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From: DICT.TW English-Chinese Dictionary 英漢字典

 Je·ho·vah /ʤɪˈhovə/

From: Webster's Revised Unabridged Dictionary (1913)

 Je·ho·vah n.  A Scripture name of the Supreme Being, by which he was revealed to the Jews as their covenant God or Sovereign of the theocracy; the “ineffable name” of the Supreme Being, which was not pronounced by the Jews.

From: WordNet (r) 2.0

      n 1: a name for the God of the Old Testament as transliterated
           from the Hebrew consonants YHVH [syn: Yahweh, YHWH,
           Yahwe, Yahveh, YHVH, Yahve, Wahvey, Jahvey,
           Jahweh, JHVH]
      2: terms referring to the Judeo-Christian God [syn: Godhead,
         Lord, Creator, Maker, Divine, God Almighty, Almighty]

From: Easton's 1897 Bible Dictionary

    the special and significant name (not merely an appellative
    title such as Lord [adonai]) by which God revealed himself to
    the ancient Hebrews (Ex. 6:2, 3). This name, the Tetragrammaton
    of the Greeks, was held by the later Jews to be so sacred that
    it was never pronounced except by the high priest on the great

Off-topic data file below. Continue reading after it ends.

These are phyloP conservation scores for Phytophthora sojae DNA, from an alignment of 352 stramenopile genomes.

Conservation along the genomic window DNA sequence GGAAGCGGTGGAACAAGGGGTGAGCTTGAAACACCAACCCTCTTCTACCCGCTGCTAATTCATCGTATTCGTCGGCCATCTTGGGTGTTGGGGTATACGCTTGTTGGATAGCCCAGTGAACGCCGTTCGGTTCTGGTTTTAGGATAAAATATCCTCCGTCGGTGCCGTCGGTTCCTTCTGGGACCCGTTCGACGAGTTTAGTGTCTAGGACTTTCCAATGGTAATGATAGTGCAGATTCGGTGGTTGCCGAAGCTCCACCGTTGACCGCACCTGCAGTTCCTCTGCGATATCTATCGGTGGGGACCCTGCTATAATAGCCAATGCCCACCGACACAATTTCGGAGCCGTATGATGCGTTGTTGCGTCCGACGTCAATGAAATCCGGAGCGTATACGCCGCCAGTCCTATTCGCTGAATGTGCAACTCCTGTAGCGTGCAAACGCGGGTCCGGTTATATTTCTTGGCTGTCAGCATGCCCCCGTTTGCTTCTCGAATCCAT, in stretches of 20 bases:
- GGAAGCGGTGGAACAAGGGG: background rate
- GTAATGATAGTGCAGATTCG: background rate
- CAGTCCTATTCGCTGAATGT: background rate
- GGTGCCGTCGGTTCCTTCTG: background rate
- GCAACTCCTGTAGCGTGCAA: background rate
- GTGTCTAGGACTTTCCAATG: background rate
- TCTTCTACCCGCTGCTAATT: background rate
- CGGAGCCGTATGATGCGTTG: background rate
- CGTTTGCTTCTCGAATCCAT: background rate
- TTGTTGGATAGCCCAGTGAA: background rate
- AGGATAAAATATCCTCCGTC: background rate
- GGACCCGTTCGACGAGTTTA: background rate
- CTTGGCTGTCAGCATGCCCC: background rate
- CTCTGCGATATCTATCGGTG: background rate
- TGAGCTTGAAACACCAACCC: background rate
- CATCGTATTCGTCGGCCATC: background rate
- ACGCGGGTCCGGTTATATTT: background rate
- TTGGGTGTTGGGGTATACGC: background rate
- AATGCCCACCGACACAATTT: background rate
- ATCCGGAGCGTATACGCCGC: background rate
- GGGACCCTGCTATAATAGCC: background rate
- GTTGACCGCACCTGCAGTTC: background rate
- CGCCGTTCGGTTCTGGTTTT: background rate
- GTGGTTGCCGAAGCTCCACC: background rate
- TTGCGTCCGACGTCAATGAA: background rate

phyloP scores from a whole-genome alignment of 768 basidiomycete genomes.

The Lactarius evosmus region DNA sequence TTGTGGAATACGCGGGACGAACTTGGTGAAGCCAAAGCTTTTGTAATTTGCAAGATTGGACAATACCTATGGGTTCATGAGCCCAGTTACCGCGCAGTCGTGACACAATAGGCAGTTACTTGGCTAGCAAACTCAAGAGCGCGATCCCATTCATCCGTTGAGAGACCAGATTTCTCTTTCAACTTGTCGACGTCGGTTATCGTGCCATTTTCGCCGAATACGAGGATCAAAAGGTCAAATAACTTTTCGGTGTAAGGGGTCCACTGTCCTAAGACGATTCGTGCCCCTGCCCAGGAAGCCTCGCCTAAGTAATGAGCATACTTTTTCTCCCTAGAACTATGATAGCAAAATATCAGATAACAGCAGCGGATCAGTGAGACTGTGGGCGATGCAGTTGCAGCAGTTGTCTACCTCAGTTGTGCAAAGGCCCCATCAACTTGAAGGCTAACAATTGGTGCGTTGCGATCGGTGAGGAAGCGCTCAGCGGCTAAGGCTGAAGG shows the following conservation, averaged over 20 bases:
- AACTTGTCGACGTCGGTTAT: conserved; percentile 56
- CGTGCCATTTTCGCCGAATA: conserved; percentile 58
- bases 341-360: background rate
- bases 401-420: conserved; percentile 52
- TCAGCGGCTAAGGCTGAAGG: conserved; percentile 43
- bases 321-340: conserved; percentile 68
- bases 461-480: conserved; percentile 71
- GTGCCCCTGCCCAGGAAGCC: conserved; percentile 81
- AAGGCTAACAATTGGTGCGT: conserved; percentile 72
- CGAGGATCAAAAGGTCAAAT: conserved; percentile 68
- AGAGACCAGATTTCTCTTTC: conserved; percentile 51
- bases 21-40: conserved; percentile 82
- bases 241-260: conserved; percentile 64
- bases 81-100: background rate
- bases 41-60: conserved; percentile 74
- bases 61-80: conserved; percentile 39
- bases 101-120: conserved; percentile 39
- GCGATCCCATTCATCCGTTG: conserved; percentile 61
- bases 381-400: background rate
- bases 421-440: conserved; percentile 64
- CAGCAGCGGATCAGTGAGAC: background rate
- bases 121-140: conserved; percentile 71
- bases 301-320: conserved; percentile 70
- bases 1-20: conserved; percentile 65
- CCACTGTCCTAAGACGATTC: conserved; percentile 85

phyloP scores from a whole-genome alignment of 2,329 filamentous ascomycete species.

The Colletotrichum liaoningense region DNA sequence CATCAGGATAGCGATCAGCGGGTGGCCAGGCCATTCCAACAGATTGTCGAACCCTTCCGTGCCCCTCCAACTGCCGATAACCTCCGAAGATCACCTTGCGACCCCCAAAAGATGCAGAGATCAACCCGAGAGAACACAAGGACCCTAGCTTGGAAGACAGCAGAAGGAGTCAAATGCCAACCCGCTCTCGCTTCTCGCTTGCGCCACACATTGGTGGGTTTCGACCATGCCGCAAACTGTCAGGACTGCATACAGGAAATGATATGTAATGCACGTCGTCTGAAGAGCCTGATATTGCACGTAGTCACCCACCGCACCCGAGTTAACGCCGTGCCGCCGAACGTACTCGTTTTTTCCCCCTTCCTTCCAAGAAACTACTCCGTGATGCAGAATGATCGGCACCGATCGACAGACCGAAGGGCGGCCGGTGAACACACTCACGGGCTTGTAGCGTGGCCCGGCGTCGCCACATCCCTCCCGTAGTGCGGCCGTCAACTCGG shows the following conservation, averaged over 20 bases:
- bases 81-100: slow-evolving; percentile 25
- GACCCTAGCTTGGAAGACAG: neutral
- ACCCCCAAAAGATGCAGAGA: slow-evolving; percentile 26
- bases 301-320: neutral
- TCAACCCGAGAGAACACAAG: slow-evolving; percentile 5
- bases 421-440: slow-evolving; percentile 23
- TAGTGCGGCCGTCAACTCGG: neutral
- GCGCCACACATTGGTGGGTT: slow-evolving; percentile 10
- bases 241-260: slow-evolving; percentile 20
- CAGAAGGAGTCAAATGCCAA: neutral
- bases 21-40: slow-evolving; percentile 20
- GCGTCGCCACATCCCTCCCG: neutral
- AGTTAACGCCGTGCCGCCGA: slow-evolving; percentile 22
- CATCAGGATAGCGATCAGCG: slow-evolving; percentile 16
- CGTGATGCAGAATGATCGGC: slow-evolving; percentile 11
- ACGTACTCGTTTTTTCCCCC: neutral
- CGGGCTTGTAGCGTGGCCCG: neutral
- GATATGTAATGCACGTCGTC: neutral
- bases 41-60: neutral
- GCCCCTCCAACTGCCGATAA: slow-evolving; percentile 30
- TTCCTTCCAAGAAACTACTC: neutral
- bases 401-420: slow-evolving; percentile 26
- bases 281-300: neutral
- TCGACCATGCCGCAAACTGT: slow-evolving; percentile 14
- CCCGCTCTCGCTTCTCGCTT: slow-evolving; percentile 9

Day of Atonement, when he entered into the most holy place.
    Whenever this name occurred in the sacred books they pronounced
    it, as they still do, "Adonai" (i.e., Lord), thus using another
    word in its stead. The Massorets gave to it the vowel-points
    appropriate to this word. This Jewish practice was founded on a
    false interpretation of Lev. 24:16. The meaning of the word
    appears from Ex. 3:14 to be "the unchanging, eternal,
    self-existent God," the "I am that I am," a convenant-keeping
    God. (Comp. Mal. 3:6; Hos. 12:5; Rev. 1:4, 8.)
      The Hebrew name "Jehovah" is generally translated in the
    Authorized Version (and the Revised Version has not departed
    from this rule) by the word LORD printed in small capitals, to
    distinguish it from the rendering of the Hebrew _Adonai_ and the
    Greek _Kurios_, which are also rendered Lord, but printed in the
    usual type. The Hebrew word is translated "Jehovah" only in Ex.
    6:3; Ps. 83:18; Isa. 12:2; 26:4, and in the compound names
    mentioned below.
      It is worthy of notice that this name is never used in the
    LXX., the Samaritan Pentateuch, the Apocrypha, or in the New
    Testament. It is found, however, on the "Moabite stone" (q.v.),
    and consequently it must have been in the days of Mesba so
    commonly pronounced by the Hebrews as to be familiar to their
    heathen neighbours.

From: Hitchcock's Bible Names Dictionary (late 1800's)

 Jehovah, self-subsisting